Medal Citation: 2022 Carnegie Medal of Philanthropy
Charles and Lynn Schusterman Family Philanthropies represents a living tradition of giving that began at the family kitchen table. In 1967, Lynn and her late husband, Charles, pledged $500 to the United Jewish Appeal to support Israel during a moment of crisis. This was a significant financial sacrifice for the couple at the time, but giving back, even when they had little to spare, was a value they shared.
Today, Lynn Schusterman, chair emerita of Schusterman Family Philanthropies, and her daughter, Stacy, chair of the organization, remain committed to the values and lessons of Jewish ethics that have inspired the family’s philanthropic work from the very beginning: to pursue justice (tzedek), to repair the world (tikkun olam), and to treat all people with dignity and civility (derekh eretz).
Lynn Schusterman began the family foundation with her husband in Tulsa, Oklahoma, in 1987. Through her philanthropy, she has been recognized as a proud supporter of Israel, the Jewish people, and her family’s hometown of Tulsa; as an advocate for addressing child abuse and neglect; as a champion of educational opportunities for all young people; and as a pioneering funder of inclusion and equality. In 2011, Lynn Schusterman signed the Giving Pledge, a promise by the world’s wealthiest individuals and families to dedicate the majority of their wealth to charitable causes.
Stacy Schusterman, who became more involved with the family’s philanthropy in 2011 after serving as CEO at Samson Resources for over a decade, oversees approximately $400 million in annual grantmaking that is invested in shaping more just and inclusive societies in the U.S. and Israel. She continues the work her parents began to shape joyful and inclusive Jewish communities and to strengthen Israel as a secure homeland for the Jewish people and a thriving democracy. Under her leadership, Schusterman Family Philanthropies has prioritized the advancement of racial, gender, and economic equity in the U.S. through investments in K–12 education, gender and reproductive equity, democracy and voting rights, and criminal justice reform.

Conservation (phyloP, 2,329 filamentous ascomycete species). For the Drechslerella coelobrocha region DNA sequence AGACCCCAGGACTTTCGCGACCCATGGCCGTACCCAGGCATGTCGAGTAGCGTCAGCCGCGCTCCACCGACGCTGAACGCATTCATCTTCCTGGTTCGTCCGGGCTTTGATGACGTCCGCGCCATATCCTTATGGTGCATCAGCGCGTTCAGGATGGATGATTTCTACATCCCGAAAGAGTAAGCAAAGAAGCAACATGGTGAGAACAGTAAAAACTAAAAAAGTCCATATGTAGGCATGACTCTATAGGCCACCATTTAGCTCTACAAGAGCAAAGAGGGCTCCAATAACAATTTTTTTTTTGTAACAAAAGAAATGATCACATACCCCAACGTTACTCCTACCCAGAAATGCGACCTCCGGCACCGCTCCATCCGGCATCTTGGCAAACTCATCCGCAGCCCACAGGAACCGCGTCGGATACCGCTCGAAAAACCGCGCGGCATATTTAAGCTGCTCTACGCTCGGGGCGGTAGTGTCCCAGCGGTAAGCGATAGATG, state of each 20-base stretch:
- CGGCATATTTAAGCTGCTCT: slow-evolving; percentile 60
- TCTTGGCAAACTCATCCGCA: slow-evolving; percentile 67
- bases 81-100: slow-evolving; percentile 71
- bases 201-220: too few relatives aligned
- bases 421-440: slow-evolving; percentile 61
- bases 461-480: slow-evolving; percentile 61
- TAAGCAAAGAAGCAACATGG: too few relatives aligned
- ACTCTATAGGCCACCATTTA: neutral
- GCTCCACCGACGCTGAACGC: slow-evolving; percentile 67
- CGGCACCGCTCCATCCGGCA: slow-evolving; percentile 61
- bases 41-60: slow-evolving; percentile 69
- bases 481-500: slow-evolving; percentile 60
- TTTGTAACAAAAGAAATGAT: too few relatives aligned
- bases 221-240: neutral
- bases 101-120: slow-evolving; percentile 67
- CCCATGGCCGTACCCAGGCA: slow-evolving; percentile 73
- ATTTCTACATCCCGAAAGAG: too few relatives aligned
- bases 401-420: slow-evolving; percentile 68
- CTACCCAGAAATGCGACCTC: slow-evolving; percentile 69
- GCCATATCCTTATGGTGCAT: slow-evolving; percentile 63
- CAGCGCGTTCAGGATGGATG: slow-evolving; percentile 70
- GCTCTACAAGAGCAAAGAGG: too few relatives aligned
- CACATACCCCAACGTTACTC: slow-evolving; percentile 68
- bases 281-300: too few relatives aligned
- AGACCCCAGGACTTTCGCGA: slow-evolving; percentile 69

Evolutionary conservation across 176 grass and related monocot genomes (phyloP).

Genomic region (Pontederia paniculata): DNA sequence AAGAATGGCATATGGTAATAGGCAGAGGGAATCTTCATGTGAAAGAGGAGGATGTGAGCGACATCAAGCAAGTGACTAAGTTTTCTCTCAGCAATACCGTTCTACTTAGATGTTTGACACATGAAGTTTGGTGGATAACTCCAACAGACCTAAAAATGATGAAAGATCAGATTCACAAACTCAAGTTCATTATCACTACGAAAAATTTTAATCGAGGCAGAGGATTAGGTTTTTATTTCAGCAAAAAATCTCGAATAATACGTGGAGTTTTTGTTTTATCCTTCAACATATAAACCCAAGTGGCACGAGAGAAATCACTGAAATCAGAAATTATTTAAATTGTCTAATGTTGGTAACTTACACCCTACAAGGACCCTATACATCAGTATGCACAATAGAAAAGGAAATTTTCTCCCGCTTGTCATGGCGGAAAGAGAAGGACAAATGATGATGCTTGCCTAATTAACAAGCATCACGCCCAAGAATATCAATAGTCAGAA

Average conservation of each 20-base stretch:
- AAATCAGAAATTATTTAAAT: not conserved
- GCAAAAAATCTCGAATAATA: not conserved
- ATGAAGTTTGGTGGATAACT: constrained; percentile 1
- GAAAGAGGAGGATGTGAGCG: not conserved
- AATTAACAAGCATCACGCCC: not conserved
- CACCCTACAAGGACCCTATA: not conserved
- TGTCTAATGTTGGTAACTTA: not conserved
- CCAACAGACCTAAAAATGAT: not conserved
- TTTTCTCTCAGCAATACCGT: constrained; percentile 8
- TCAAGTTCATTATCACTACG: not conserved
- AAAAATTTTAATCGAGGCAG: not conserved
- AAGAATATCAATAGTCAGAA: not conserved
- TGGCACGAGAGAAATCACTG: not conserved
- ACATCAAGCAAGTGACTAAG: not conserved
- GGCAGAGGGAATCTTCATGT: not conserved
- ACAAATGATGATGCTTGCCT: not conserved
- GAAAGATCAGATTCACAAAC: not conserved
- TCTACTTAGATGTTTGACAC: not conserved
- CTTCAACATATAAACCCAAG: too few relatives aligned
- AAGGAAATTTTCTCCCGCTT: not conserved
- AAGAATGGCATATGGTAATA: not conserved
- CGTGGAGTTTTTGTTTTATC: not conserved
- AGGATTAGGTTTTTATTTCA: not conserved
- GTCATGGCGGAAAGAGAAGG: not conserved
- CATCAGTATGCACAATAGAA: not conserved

Over more than three decades, the Schusterman family has given more than $2 billion through their philanthropy. Among their many investments, they founded the Haruv Institute in Israel to provide training for professionals to address child abuse and neglect. They helped launch Repair the World to mobilize young Jewish adults and their communities through service and volunteerism. They have supported teacher development and the recruitment of teachers of color as part of their broader commitment to strengthening the U.S. education system. They are also major investors in Historically Black Colleges and Universities (HBCUs) and criminal justice reform, including through their partnership with the Blue Meridian donor collaborative. The Schustermans also invest deeply in the leadership and equality of women and girls, including through their involvement in the Collaborative for Gender + Reproductive Equity, and they have worked to help preserve safe, free, and fair access to voting.
In The Gospel of Wealth, Andrew Carnegie describes the thoughtful, positive administration of giving as yielding the “most beneficial results” for the community. The Selection Committee of the Carnegie Medal of Philanthropy admires the generous optimism of the Schusterman family’s investments in building inclusive and thriving communities: they see possibility rather than impossibility in their work. Furthermore, we believe that the family’s commitment to principle is a meaningful example for faith-based communities and foundations that are seeking to empower and improve the lives of others. We applaud the Schustermans’ visionary legacy of giving; they — as did our founder with his farsighted philosophy of philanthropy — continue to make a deep and lasting impact on the communities they serve.
The Carnegie family of institutions is honored to welcome Lynn Schusterman and Stacy Schusterman as recipients of the 2022 Carnegie Medal of Philanthropy.